Extending restrictions to see a backlog build


A basic reading of the ‘Covid Roadmap’ tell us that livestock processor restrictions aren’t going to be lifted until at least late November. While the situation is obviously fluid, and could change tomorrow, under the current arrangement either there are going to be very few sheep killed, or we are going to build a serious backlog of lambs in coming weeks.

We have seen lamb prices find a floor in recent weeks, the slaughter stats released by Meat & Livestock Australia (MLA) this week showed Victoria found a bit more room for lambs last week.  With slaughter rising and prices rising, it suggests the market might have found a level where it can be moved into export markets.

There might be a little more room for slaughter to rise, with total Victorian sheep and lamb slaughter last week at 59% of last year’s peak, there is another 6% to reach the 65% of full capacity (set in February) level.  Figure 1 shows that another 6% is still going to leave Victorian sheep and lamb slaughter well below last year.

Figure 2 shows that despite the restrictions, east coast lamb slaughter hasn’t fallen far behind last year.  The main reason lamb slaughter remains relatively strong is that sheep slaughter is well back.  On the east coast last week sheep slaughter was down 44% on last year.  This equates to 56,000 head, and this accounts for almost all the sheep and lambs which can’t be processed in Victoria.

The big question is, can the coming flush of spring lambs be slaughtered? The blue ‘Covid Restricted’ line on figure 2 shows how many lambs could be slaughtered if all processors are operating at full capacity in other states, and Victoria is at 65%.  Additionally, and importantly, it assumes sheep slaughter remains at current low levels.  This is unlikely, as even in rebuilding years sheep supply increases in spring and summer.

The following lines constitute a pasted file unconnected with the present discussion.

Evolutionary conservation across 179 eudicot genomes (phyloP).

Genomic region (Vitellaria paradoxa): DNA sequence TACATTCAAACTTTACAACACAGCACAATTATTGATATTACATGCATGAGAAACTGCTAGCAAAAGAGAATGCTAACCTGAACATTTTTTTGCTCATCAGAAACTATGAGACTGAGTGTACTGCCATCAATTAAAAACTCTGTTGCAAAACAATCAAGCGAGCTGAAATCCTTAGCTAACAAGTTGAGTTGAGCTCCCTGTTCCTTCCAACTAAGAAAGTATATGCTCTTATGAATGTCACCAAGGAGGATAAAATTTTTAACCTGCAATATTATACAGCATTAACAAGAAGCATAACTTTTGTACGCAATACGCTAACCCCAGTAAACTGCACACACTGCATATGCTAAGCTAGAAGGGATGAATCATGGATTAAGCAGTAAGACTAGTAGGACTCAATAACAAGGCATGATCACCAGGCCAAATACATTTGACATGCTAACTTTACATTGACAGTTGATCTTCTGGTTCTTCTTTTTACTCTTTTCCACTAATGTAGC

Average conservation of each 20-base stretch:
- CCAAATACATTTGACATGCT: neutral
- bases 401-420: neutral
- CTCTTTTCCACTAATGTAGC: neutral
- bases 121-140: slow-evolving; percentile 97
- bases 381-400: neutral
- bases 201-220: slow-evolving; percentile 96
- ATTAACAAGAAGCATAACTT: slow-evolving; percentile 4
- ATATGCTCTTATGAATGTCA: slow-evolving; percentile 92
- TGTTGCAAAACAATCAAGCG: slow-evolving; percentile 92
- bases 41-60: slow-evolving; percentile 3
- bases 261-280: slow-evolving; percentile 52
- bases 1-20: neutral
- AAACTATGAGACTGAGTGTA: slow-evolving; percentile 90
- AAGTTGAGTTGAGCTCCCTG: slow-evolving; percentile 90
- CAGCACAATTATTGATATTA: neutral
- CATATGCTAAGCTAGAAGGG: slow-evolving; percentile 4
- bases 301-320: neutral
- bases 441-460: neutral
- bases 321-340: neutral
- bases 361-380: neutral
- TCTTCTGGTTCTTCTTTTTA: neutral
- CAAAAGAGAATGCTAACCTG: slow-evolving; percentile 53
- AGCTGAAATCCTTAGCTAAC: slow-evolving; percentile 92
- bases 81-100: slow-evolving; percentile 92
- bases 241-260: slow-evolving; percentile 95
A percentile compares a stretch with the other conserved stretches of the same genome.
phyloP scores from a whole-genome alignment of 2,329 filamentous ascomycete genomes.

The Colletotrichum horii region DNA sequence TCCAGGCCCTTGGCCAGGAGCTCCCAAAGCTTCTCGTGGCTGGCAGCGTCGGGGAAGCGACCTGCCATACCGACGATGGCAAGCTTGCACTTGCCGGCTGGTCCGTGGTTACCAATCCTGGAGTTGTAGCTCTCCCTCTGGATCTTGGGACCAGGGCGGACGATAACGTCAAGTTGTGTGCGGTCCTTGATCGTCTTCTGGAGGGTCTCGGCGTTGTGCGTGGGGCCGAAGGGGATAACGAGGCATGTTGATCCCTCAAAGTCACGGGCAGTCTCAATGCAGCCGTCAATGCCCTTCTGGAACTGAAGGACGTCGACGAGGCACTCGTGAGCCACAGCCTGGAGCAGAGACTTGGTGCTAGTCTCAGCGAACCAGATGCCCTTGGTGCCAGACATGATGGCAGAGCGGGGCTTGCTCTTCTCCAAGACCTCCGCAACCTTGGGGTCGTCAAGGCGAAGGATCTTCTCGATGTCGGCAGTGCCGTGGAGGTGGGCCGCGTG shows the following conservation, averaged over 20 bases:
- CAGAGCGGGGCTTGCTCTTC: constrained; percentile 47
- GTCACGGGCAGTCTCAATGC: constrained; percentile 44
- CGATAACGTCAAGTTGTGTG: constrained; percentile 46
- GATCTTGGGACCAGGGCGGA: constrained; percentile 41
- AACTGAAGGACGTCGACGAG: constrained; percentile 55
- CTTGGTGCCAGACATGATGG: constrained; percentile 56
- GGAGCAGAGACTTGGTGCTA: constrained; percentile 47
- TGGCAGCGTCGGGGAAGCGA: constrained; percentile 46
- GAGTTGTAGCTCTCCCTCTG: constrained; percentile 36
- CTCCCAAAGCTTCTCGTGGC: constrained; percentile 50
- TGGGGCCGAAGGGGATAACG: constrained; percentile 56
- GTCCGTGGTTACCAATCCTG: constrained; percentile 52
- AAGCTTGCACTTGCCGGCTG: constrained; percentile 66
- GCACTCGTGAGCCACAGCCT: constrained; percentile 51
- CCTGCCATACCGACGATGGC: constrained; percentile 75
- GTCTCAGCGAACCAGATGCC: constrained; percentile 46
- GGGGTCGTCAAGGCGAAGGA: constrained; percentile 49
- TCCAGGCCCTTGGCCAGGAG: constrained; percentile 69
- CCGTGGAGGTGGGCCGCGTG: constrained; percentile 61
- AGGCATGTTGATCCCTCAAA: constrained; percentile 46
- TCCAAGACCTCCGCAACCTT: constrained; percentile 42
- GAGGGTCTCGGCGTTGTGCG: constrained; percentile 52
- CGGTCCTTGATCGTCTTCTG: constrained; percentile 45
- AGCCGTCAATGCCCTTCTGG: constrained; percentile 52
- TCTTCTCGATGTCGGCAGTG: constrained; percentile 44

Figure 3 shows how many slaughter ready lambs will accumulate if processors are restricted to levels shown in figure 2.  We have a forecast for both supply similar to 2019, and the five year average.

What does it mean?

Much depends on supply, figure 3 shows that if lamb supply is similar to 2019, the backlog won’t be too hard to work through when restrictions are lifted.  If lamb supply is closer to the five-year average, by the middle of November there could be 300,000 lambs, or 75% of a peak slaughter week, which will have accumulated.

In terms of price, restrictions are not good for lamb or mutton.  At the moment it seems mutton is feeling the pressure, as processors allocate space to lambs. For those with stock to sell, sooner is likely better than later, unless later is much later, as in 2021.

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Key Points

  • Victorian slaughter restrictions have yet to see much of a backlog build, but fewer sheep are being slaughtered.
  • Lamb slaughter is due to increase further, but restrictions remain in place for now.
  • A lamb backlog depends on how supply grows from here, for both sheep and lambs.

Click on figure to expand

Click on figure to expand

Click on figure to expand

Data sources:  MLA, Mecardo

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